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Michael A. Carollo, Psy.D., is a 2019 graduate of the Psy.D. Program in Clinical Psychology at Antioch University, New England

Dissertation Committee:

  • Theodore Ellenhorn, PhD, ABPP, Committee Chair
  • F. Alexander Blount, PsyD, Committee Member
  • Meg Pilling, PsyD, Committee Member

Document Type

Dissertation

Publication Date

2019

Abstract

Objective: The perception of a culture within the professional theatrical community that promotes problem drinking has been discussed anecdotally within the industry. No meaningful research has been conducted within this population. This study presents initial epidemiological survey data on the drinking habits of professional theatrical community (PTC) members as compared to the general public (GP) in order to confirm whether the phenomenon exists for further study. Methods: Data are from a convenience sample of 104 members of the PTC and GP who were each provided two previously clinically validated measures of problem drinking, the AUDIT and CAGE questionnaire. Drinking habits were also coded into a risk category using criteria from the NIAAA. The prevalence of problematic drinking (PD), understood as clinical significance on either measure or behaviors that indicated at-risk drinking or above, was compared between the two groups. Results: 79% of the PTC sample met criteria for problematic drinking, significantly above the 48% observed in the GP sample. Individually, all three measures of alcohol consumption were found to be significantly elevated within the PTC sample. Over half of PTC participants had an AUDIT or CAGE score that was above the measure’s clinically significant threshold and two-thirds of the sample displayed at-risk or above drinking. Conclusions: The study empirically confirms the previously anecdotal perception that problem drinking is more prevalent within the PTC than the GP. The findings strongly indicate that future research is necessary to better understand how occupational factors unique to the professional theater contribute to this prevalence so that occupational, clinical and public health prevention and intervention programs can appropriately respond.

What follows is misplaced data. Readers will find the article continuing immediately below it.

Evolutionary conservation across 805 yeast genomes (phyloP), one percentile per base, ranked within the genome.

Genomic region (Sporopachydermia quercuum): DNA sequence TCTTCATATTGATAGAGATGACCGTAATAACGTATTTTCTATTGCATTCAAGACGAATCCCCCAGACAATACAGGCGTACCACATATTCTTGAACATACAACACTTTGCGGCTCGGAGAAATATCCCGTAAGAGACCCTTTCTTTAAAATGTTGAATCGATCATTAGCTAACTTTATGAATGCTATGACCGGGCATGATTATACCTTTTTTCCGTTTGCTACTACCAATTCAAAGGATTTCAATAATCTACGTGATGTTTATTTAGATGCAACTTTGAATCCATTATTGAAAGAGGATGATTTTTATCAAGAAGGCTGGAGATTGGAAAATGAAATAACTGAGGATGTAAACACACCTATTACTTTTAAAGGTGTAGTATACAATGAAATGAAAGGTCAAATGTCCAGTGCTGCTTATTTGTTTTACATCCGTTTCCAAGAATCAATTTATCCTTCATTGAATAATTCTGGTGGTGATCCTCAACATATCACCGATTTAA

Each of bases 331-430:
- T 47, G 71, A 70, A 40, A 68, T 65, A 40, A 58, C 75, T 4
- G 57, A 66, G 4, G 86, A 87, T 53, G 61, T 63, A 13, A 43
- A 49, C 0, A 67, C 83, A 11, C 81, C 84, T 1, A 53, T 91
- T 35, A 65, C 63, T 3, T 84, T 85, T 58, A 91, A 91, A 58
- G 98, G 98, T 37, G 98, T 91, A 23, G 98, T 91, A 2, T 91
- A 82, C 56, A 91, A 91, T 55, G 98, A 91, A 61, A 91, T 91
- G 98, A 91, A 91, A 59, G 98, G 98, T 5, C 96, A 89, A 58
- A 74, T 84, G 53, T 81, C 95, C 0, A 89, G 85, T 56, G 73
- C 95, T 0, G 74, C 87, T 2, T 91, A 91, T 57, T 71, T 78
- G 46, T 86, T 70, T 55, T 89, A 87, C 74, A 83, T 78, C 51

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Michael A. Carollo

ORCID Scholar ID# 0000-0001-6833-0397

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